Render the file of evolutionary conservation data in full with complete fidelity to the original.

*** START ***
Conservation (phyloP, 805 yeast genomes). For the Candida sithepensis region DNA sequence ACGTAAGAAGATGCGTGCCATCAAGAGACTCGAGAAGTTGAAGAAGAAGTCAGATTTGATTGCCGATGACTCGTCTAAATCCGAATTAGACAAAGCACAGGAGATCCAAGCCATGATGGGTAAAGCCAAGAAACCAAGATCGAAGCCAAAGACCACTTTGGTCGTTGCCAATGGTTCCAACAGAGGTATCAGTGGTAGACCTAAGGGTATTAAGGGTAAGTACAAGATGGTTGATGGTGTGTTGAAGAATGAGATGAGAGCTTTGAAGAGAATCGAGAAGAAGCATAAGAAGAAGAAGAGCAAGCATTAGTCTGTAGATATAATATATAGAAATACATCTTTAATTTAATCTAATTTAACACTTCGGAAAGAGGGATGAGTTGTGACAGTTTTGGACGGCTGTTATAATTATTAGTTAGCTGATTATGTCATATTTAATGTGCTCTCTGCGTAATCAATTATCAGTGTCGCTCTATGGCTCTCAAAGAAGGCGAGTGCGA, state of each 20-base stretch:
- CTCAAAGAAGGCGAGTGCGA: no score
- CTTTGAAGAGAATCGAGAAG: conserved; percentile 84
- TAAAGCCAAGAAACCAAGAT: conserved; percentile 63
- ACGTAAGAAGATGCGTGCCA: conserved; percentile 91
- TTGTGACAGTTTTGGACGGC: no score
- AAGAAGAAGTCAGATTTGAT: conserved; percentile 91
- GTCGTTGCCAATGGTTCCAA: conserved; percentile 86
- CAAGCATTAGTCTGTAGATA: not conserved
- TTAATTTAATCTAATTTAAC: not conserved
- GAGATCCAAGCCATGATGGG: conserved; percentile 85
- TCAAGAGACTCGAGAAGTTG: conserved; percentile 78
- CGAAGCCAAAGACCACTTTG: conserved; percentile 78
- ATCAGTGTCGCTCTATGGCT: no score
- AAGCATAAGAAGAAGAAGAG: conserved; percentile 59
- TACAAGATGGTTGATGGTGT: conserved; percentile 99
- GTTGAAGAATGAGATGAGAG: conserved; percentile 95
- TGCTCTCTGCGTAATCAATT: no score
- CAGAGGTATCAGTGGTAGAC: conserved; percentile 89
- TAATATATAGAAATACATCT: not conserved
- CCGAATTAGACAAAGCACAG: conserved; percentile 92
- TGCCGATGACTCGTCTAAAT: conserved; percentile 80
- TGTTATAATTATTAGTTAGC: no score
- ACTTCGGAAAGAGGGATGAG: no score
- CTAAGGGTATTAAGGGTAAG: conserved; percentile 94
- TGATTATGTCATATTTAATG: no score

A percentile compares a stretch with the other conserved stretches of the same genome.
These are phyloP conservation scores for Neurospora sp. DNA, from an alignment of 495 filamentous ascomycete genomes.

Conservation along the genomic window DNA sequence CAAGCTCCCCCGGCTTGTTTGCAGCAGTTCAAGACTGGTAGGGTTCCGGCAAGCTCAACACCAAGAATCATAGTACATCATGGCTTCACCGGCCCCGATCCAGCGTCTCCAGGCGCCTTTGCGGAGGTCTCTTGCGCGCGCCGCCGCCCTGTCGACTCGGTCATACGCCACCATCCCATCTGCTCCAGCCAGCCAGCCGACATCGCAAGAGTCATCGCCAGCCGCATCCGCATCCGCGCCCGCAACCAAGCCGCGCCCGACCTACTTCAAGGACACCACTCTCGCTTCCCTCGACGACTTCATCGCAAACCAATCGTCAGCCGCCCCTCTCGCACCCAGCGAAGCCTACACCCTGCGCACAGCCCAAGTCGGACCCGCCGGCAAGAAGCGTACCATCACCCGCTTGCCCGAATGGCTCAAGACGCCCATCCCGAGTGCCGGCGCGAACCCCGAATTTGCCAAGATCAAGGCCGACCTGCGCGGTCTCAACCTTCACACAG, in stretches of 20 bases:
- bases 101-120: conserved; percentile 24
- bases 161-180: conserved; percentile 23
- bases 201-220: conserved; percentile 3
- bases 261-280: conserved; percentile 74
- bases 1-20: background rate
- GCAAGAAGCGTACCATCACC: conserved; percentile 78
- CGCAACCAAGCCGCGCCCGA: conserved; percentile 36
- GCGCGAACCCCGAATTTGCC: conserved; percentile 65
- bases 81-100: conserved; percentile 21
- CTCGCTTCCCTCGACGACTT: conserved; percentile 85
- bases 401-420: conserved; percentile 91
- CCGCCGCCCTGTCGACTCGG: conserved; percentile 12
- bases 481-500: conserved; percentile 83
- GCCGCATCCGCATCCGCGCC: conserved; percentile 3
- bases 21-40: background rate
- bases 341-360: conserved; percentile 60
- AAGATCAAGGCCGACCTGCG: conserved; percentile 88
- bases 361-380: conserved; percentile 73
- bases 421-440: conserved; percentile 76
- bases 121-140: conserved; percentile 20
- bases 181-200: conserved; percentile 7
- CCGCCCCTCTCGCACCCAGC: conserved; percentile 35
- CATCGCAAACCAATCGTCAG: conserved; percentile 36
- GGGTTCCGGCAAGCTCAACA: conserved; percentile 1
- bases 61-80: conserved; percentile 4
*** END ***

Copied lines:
Conservation (phyloP, 805 yeast genomes). For the Candida sithepensis region DNA sequence ACGTAAGAAGATGCGTGCCATCAAGAGACTCGAGAAGTTGAAGAAGAAGTCAGATTTGATTGCCGATGACTCGTCTAAATCCGAATTAGACAAAGCACAGGAGATCCAAGCCATGATGGGTAAAGCCAAGAAACCAAGATCGAAGCCAAAGACCACTTTGGTCGTTGCCAATGGTTCCAACAGAGGTATCAGTGGTAGACCTAAGGGTATTAAGGGTAAGTACAAGATGGTTGATGGTGTGTTGAAGAATGAGATGAGAGCTTTGAAGAGAATCGAGAAGAAGCATAAGAAGAAGAAGAGCAAGCATTAGTCTGTAGATATAATATATAGAAATACATCTTTAATTTAATCTAATTTAACACTTCGGAAAGAGGGATGAGTTGTGACAGTTTTGGACGGCTGTTATAATTATTAGTTAGCTGATTATGTCATATTTAATGTGCTCTCTGCGTAATCAATTATCAGTGTCGCTCTATGGCTCTCAAAGAAGGCGAGTGCGA, state of each 20-base stretch:
- CTCAAAGAAGGCGAGTGCGA: no score
- CTTTGAAGAGAATCGAGAAG: conserved; percentile 84
- TAAAGCCAAGAAACCAAGAT: conserved; percentile 63
- ACGTAAGAAGATGCGTGCCA: conserved; percentile 91
- TTGTGACAGTTTTGGACGGC: no score
- AAGAAGAAGTCAGATTTGAT: conserved; percentile 91
- GTCGTTGCCAATGGTTCCAA: conserved; percentile 86
- CAAGCATTAGTCTGTAGATA: not conserved
- TTAATTTAATCTAATTTAAC: not conserved
- GAGATCCAAGCCATGATGGG: conserved; percentile 85
- TCAAGAGACTCGAGAAGTTG: conserved; percentile 78
- CGAAGCCAAAGACCACTTTG: conserved; percentile 78
- ATCAGTGTCGCTCTATGGCT: no score
- AAGCATAAGAAGAAGAAGAG: conserved; percentile 59
- TACAAGATGGTTGATGGTGT: conserved; percentile 99
- GTTGAAGAATGAGATGAGAG: conserved; percentile 95
- TGCTCTCTGCGTAATCAATT: no score
- CAGAGGTATCAGTGGTAGAC: conserved; percentile 89
- TAATATATAGAAATACATCT: not conserved
- CCGAATTAGACAAAGCACAG: conserved; percentile 92
- TGCCGATGACTCGTCTAAAT: conserved; percentile 80
- TGTTATAATTATTAGTTAGC: no score
- ACTTCGGAAAGAGGGATGAG: no score
- CTAAGGGTATTAAGGGTAAG: conserved; percentile 94
- TGATTATGTCATATTTAATG: no score

A percentile compares a stretch with the other conserved stretches of the same genome.
These are phyloP conservation scores for Neurospora sp. DNA, from an alignment of 495 filamentous ascomycete genomes.

Conservation along the genomic window DNA sequence CAAGCTCCCCCGGCTTGTTTGCAGCAGTTCAAGACTGGTAGGGTTCCGGCAAGCTCAACACCAAGAATCATAGTACATCATGGCTTCACCGGCCCCGATCCAGCGTCTCCAGGCGCCTTTGCGGAGGTCTCTTGCGCGCGCCGCCGCCCTGTCGACTCGGTCATACGCCACCATCCCATCTGCTCCAGCCAGCCAGCCGACATCGCAAGAGTCATCGCCAGCCGCATCCGCATCCGCGCCCGCAACCAAGCCGCGCCCGACCTACTTCAAGGACACCACTCTCGCTTCCCTCGACGACTTCATCGCAAACCAATCGTCAGCCGCCCCTCTCGCACCCAGCGAAGCCTACACCCTGCGCACAGCCCAAGTCGGACCCGCCGGCAAGAAGCGTACCATCACCCGCTTGCCCGAATGGCTCAAGACGCCCATCCCGAGTGCCGGCGCGAACCCCGAATTTGCCAAGATCAAGGCCGACCTGCGCGGTCTCAACCTTCACACAG, in stretches of 20 bases:
- bases 101-120: conserved; percentile 24
- bases 161-180: conserved; percentile 23
- bases 201-220: conserved; percentile 3
- bases 261-280: conserved; percentile 74
- bases 1-20: background rate
- GCAAGAAGCGTACCATCACC: conserved; percentile 78
- CGCAACCAAGCCGCGCCCGA: conserved; percentile 36
- GCGCGAACCCCGAATTTGCC: conserved; percentile 65
- bases 81-100: conserved; percentile 21
- CTCGCTTCCCTCGACGACTT: conserved; percentile 85
- bases 401-420: conserved; percentile 91
- CCGCCGCCCTGTCGACTCGG: conserved; percentile 12
- bases 481-500: conserved; percentile 83
- GCCGCATCCGCATCCGCGCC: conserved; percentile 3
- bases 21-40: background rate
- bases 341-360: conserved; percentile 60
- AAGATCAAGGCCGACCTGCG: conserved; percentile 88
- bases 361-380: conserved; percentile 73
- bases 421-440: conserved; percentile 76
- bases 121-140: conserved; percentile 20
- bases 181-200: conserved; percentile 7
- CCGCCCCTCTCGCACCCAGC: conserved; percentile 35
- CATCGCAAACCAATCGTCAG: conserved; percentile 36
- GGGTTCCGGCAAGCTCAACA: conserved; percentile 1
- bases 61-80: conserved; percentile 4